On Thursday 17 May 2018, the second edition of Luxembourg Microbiology Day will take place.
This year’s Microbiology Day will be an opportunity for the Luxembourg Society for Microbiology (LSfM) to bring together its members to share their latest results and strengthen their research collaborations. More than sixty people are expected in the buildings of the Luxembourg Institute of Science and Technology in Belvaux for a day of presentations and scientific discussions.
The event will offer PhD students and confirmed researchers the opportunity to present the object of their research. The topics will be varied, demonstrating the wide variety of applications of microbiology today. In addition to biomedical research concerning the microbiome, cancer or infectious diseases, which are often the best known to the general public, applications in environmental biotechnologies aimed at the destruction of organic waste or water pollutants will be presented. This diversity is a source of inspiration for industrial partners who will also participate in the event.
Among the highlights of the day will be three guest communications. Professor Claude Muller of the Luxembourg Institute of Health (LIH) will present a summary of his work as part of his cooperation with the World Health Organisation, Professor Pau Ferrer, recently arrived from the Autonomous University of Barcelona to join the Luxembourg Institute of Science and Technology (LIST), will highlight biotechnological applications using yeasts for the production of proteins of industrial interest, and Professor Tom Battin of the Swiss Federal Institute of Technology Lausanne (EPFL) will discuss the formation of biofilms by microorganisms.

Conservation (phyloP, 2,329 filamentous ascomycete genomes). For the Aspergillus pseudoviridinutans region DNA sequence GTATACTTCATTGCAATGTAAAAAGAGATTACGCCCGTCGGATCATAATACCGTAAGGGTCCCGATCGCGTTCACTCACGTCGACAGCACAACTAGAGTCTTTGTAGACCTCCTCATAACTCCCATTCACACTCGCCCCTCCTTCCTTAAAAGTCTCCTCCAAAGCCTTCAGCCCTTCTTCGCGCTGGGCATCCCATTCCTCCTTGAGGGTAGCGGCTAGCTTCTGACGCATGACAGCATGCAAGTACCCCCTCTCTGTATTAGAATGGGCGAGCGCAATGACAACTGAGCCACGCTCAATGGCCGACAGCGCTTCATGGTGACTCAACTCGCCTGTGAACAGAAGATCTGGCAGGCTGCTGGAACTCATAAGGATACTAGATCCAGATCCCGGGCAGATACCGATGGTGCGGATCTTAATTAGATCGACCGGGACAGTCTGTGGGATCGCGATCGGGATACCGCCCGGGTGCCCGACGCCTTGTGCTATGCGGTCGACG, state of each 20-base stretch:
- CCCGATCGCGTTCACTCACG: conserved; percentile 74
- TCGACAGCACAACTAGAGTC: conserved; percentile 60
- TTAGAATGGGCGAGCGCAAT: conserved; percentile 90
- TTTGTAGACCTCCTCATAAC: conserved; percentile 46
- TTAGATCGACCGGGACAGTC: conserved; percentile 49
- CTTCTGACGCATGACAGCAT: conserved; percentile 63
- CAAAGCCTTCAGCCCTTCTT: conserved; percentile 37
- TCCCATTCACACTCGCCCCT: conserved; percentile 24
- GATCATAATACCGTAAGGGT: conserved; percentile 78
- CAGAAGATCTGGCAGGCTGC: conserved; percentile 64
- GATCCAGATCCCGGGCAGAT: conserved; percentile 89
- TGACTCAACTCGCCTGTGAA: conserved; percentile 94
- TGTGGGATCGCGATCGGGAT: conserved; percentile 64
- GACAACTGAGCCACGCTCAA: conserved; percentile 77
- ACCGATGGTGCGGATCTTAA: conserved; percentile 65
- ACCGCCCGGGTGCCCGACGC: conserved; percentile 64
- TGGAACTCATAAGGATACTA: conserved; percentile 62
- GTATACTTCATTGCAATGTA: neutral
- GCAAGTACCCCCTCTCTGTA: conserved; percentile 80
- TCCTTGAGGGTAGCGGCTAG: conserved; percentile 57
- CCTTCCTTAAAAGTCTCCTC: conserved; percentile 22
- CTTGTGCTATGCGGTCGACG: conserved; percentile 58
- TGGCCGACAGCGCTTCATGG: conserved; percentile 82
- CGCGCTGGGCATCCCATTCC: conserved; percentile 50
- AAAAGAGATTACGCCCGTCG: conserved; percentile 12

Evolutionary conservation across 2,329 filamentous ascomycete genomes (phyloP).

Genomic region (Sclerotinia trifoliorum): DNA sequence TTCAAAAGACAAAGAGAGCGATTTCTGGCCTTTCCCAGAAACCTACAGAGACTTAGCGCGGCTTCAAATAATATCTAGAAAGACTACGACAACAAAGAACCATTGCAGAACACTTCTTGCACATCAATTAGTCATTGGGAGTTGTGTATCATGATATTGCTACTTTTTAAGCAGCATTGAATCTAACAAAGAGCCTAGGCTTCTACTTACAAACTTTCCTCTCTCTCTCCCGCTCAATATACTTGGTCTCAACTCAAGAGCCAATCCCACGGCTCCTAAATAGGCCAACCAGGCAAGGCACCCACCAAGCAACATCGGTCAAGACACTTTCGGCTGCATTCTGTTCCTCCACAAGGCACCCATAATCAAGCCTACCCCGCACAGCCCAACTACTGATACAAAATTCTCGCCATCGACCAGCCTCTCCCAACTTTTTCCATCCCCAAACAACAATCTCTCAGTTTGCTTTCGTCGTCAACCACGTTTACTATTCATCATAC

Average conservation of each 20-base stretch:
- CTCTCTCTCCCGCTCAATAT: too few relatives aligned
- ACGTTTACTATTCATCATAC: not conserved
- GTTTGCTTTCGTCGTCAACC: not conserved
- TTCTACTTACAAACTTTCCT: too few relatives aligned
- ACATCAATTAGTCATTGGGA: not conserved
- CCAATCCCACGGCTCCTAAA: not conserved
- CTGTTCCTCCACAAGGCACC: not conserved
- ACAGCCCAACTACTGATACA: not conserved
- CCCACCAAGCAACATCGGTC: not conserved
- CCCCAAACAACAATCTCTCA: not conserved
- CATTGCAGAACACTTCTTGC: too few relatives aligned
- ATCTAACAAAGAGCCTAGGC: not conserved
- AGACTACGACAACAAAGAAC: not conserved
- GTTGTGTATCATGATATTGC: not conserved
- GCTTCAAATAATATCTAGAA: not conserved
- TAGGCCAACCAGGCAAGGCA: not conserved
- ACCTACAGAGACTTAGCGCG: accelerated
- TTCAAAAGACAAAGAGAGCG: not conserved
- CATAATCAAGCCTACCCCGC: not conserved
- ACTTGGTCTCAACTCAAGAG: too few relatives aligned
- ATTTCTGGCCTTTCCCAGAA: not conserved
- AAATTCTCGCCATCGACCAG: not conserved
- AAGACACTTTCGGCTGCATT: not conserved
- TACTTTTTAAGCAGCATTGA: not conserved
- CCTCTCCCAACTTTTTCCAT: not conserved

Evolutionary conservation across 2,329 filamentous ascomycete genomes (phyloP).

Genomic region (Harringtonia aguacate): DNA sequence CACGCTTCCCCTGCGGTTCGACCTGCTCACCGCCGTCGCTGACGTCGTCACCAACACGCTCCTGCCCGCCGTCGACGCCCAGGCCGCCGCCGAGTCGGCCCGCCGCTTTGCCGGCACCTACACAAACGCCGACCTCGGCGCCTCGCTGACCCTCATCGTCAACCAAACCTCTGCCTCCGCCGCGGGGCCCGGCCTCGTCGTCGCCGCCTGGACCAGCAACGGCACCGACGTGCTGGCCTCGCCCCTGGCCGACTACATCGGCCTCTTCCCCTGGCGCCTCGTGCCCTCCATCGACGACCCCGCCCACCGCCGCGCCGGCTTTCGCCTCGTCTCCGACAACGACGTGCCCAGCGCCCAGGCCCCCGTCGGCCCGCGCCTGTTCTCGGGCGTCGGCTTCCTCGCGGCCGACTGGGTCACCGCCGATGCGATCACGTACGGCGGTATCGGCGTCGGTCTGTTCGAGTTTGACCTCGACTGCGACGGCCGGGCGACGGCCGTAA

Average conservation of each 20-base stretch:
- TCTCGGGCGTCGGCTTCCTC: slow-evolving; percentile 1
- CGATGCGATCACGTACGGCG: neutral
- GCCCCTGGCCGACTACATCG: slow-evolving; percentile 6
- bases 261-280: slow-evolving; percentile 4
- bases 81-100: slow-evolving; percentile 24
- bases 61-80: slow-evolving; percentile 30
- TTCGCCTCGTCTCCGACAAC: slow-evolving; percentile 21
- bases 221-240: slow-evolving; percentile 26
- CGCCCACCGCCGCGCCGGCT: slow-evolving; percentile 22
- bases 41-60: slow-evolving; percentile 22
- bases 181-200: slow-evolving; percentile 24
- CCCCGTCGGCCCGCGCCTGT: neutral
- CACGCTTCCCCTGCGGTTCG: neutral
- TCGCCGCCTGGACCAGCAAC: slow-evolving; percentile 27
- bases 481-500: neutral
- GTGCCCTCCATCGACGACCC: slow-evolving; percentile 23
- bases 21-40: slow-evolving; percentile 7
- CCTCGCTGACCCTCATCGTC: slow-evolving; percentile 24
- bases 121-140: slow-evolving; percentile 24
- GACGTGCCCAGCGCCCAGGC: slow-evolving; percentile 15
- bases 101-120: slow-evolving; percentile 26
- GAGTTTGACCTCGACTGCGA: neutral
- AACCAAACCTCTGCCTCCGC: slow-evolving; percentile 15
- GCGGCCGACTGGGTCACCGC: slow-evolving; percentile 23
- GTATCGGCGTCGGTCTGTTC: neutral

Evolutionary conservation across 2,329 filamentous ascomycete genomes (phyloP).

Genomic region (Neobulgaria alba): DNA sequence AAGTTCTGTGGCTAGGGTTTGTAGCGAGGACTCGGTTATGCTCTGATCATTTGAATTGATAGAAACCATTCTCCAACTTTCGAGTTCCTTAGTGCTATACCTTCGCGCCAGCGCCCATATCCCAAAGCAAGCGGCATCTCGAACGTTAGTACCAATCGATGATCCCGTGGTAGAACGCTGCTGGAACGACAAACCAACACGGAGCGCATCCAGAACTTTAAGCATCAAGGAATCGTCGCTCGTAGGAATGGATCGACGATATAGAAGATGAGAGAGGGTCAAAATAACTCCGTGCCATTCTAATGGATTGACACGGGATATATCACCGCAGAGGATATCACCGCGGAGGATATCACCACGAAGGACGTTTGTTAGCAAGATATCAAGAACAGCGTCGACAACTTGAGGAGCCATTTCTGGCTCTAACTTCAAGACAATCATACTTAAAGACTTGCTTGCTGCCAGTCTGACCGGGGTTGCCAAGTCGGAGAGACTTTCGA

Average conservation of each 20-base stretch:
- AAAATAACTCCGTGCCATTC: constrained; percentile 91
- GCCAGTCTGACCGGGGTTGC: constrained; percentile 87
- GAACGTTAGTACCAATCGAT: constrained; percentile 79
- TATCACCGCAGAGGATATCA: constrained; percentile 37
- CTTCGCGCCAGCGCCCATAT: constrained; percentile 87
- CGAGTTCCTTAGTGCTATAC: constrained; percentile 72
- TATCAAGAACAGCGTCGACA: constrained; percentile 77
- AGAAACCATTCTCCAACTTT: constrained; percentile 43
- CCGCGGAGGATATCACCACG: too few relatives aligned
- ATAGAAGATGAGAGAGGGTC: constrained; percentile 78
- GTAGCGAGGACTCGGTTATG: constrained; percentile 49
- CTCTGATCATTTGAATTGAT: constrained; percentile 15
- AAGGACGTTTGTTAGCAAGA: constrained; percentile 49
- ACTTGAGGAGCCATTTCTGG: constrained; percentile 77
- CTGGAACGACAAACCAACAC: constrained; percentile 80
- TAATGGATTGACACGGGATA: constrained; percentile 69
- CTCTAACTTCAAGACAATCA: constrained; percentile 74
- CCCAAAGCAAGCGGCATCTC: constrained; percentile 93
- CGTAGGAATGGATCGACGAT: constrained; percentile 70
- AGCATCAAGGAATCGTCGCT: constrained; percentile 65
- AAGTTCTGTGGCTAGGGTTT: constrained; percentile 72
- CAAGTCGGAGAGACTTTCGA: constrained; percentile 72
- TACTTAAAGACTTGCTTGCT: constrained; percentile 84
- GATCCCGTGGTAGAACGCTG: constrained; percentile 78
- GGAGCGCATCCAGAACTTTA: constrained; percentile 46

The opening of LSfM internationally is confirmed this year with its affiliation to the prestigious "Federation of European Microbiological Societies". This internationalisation is also reflected in the participation in the "Luxembourg Microbiology Day" of microbiologists from countries other than Luxembourg.
At the national level, the past year has highlighted the importance of microbiology in Luxembourg's research landscape. The National Research Fund has distinguished several microbiologists during the "FNR Awards", including the vice president of the LSfM, Professor Paul Wilmes, and the secretary general of the LSfM, Dr. Christian Penny. In addition, the doctoral training programme "Microbiomes in One Health" received considerable financial support from the same National Research Fund.